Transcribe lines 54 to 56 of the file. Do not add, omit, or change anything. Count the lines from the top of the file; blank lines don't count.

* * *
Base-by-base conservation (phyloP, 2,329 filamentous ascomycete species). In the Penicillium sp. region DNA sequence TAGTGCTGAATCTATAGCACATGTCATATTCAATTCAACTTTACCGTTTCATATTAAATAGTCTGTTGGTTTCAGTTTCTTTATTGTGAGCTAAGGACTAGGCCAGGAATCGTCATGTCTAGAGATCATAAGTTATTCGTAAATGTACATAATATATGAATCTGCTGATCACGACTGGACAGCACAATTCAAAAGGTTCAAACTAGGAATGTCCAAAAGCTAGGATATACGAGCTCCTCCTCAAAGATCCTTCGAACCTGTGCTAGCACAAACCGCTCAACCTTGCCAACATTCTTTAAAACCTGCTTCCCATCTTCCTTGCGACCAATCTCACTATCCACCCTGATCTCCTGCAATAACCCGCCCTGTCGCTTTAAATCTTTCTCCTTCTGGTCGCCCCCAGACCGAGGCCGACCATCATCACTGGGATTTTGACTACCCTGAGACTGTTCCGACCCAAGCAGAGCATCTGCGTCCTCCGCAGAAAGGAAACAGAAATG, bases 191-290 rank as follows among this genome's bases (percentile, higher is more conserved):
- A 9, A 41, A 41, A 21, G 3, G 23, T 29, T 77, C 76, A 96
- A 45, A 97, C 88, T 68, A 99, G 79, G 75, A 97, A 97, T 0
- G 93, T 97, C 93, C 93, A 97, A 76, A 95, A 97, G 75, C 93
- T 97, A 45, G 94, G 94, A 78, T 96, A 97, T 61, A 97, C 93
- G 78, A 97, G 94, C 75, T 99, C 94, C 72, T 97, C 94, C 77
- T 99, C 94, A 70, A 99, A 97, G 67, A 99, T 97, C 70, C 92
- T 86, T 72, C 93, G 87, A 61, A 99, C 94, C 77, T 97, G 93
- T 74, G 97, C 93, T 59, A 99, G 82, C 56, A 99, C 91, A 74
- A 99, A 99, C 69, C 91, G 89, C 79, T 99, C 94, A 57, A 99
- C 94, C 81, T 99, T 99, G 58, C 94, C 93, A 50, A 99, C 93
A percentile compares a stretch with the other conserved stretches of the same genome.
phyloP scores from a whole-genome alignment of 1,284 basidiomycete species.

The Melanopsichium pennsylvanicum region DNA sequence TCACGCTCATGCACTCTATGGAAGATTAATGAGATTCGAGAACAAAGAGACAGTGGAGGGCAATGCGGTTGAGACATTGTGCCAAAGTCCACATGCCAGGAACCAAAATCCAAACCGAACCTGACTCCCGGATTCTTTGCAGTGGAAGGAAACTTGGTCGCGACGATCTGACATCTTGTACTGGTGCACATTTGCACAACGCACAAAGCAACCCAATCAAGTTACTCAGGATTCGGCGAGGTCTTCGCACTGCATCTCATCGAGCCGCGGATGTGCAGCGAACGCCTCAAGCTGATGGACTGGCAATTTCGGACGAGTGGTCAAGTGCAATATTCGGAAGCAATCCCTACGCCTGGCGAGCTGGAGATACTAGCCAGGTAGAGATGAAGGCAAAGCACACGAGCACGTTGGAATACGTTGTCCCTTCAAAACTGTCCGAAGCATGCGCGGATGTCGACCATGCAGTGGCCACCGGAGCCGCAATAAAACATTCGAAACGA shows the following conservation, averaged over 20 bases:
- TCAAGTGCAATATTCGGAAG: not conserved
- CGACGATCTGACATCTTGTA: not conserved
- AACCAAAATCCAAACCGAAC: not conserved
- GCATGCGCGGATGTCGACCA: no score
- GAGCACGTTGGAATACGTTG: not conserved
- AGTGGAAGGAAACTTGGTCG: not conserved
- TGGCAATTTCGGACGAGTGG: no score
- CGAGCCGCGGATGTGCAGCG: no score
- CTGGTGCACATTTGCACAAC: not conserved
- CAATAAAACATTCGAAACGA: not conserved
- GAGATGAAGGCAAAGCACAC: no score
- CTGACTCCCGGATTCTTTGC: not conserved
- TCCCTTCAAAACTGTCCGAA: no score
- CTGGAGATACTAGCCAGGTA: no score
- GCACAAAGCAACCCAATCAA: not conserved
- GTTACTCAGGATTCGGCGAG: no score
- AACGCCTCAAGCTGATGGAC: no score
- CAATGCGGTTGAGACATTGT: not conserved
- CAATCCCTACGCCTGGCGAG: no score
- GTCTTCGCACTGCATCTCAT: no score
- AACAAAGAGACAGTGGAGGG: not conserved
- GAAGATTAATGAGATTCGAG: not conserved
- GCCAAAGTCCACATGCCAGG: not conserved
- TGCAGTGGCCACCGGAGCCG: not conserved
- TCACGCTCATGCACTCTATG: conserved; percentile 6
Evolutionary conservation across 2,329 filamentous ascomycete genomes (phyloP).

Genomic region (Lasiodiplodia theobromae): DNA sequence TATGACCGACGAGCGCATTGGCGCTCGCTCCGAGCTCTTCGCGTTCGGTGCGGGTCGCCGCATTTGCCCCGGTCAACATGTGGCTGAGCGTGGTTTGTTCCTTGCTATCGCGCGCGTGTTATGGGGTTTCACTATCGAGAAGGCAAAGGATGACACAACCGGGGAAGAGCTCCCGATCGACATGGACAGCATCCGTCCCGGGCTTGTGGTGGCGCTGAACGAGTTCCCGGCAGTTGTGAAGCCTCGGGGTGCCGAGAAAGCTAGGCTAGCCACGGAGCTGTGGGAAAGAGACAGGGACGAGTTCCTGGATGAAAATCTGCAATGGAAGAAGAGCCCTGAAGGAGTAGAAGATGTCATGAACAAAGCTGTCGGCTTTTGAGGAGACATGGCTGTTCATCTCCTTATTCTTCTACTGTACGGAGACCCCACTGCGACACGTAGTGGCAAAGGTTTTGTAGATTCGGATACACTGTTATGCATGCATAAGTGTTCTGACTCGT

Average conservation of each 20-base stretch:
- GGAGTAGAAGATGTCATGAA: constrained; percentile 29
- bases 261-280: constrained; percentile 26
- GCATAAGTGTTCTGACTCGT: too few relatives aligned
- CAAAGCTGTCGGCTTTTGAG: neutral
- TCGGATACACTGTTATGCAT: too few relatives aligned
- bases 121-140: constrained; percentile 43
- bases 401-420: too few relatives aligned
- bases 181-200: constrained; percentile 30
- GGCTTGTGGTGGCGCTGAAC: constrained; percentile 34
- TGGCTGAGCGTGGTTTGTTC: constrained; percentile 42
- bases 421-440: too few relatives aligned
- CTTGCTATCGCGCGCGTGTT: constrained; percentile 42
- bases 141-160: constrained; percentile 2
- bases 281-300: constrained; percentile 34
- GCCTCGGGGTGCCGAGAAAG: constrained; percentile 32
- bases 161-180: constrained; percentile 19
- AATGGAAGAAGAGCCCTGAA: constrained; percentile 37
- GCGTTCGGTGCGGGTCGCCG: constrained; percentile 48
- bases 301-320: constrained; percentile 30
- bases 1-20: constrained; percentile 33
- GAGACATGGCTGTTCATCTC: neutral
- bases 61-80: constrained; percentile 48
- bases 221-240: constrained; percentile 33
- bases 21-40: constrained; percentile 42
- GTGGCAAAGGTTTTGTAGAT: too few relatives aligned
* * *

- CTTGCTATCGCGCGCGTGTT: constrained; percentile 42
- bases 141-160: constrained; percentile 2
- bases 281-300: constrained; percentile 34